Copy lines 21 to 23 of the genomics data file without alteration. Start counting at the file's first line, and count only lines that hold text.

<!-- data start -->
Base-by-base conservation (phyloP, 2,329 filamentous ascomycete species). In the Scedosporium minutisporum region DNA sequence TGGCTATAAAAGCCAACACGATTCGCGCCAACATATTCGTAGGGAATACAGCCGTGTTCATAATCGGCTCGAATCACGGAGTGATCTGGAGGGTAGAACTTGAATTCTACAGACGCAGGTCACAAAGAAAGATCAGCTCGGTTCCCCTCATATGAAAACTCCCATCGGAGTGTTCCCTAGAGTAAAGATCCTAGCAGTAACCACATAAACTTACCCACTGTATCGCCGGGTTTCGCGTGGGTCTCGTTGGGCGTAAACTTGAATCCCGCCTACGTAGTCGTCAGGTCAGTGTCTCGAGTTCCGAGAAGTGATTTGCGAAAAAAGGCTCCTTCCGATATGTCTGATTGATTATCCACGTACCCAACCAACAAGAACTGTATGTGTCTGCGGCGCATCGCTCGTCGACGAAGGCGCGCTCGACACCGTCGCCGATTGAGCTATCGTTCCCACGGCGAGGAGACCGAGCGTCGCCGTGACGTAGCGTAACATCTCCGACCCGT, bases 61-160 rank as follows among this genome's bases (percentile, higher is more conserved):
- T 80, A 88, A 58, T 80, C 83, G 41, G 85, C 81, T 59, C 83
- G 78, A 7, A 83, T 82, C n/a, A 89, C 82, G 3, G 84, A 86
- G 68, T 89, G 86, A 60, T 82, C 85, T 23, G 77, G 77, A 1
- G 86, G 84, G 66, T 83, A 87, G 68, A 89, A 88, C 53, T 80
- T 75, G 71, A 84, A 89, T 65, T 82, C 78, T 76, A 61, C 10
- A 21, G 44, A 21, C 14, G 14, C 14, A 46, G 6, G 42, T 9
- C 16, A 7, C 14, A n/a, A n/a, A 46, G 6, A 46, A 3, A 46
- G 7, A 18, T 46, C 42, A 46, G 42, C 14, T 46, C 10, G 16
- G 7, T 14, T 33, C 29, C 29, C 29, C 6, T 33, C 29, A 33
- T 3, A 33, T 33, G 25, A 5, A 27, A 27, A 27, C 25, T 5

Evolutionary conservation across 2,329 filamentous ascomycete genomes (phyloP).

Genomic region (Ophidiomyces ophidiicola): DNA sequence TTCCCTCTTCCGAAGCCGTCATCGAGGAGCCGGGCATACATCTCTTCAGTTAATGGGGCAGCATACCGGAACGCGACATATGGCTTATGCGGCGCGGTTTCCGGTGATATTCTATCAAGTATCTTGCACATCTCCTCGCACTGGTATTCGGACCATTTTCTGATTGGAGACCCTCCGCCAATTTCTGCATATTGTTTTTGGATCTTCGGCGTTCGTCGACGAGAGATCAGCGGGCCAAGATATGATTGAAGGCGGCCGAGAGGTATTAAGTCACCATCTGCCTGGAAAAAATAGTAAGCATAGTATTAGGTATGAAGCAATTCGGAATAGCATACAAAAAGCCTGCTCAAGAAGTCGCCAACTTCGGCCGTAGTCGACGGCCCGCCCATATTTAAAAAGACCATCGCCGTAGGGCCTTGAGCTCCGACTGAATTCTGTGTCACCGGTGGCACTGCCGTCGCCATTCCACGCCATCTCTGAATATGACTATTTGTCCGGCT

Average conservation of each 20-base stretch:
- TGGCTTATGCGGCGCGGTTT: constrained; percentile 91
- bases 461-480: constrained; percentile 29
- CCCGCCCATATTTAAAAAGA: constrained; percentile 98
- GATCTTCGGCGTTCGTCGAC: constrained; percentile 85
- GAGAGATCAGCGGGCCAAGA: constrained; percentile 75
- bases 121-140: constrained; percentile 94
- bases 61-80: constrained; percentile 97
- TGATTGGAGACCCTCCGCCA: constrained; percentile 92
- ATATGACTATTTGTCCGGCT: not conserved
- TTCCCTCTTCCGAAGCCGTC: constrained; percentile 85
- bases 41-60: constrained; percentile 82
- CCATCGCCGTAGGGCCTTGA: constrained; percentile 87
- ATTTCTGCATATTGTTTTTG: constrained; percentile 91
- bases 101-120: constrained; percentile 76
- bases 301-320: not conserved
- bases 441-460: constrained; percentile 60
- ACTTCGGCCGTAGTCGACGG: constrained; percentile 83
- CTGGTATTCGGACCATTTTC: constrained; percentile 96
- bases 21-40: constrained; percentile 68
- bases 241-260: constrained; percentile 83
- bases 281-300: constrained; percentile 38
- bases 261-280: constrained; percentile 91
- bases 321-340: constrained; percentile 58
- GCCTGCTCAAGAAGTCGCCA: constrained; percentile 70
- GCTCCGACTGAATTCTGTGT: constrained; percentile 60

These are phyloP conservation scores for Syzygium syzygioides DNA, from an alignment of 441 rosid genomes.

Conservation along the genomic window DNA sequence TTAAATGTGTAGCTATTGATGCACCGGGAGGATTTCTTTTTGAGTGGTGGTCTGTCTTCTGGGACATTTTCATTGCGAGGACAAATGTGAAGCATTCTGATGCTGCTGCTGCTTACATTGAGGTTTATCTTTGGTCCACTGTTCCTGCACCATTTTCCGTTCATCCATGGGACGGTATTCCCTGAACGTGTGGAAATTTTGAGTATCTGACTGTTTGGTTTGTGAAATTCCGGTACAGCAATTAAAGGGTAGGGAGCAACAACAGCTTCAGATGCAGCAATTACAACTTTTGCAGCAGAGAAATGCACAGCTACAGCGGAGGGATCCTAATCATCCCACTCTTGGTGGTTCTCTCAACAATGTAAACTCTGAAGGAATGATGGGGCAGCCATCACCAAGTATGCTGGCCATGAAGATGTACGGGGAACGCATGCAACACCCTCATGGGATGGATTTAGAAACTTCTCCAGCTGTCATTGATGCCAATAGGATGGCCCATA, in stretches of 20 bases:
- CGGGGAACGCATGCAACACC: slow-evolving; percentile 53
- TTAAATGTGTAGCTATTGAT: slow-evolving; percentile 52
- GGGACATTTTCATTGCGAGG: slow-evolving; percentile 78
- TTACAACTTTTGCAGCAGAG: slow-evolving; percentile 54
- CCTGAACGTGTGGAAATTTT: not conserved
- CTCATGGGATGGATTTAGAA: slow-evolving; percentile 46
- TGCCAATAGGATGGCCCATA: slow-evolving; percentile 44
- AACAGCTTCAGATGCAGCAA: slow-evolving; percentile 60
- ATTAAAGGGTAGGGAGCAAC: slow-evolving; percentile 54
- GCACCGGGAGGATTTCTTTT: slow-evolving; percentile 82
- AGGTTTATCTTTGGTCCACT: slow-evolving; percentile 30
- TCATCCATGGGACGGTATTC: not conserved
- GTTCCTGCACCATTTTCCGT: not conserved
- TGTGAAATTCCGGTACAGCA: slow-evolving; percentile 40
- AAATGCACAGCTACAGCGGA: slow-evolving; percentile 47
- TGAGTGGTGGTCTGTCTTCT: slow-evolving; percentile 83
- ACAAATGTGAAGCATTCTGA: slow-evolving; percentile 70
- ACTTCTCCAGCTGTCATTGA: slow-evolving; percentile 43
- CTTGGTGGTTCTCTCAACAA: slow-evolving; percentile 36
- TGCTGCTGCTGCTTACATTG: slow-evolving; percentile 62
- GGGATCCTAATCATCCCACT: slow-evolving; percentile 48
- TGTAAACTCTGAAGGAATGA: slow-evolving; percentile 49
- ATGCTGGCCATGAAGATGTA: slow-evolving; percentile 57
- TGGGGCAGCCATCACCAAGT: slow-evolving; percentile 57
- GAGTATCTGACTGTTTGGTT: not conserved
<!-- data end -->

- bases 61-80: constrained; percentile 97
- TGATTGGAGACCCTCCGCCA: constrained; percentile 92
- ATATGACTATTTGTCCGGCT: not conserved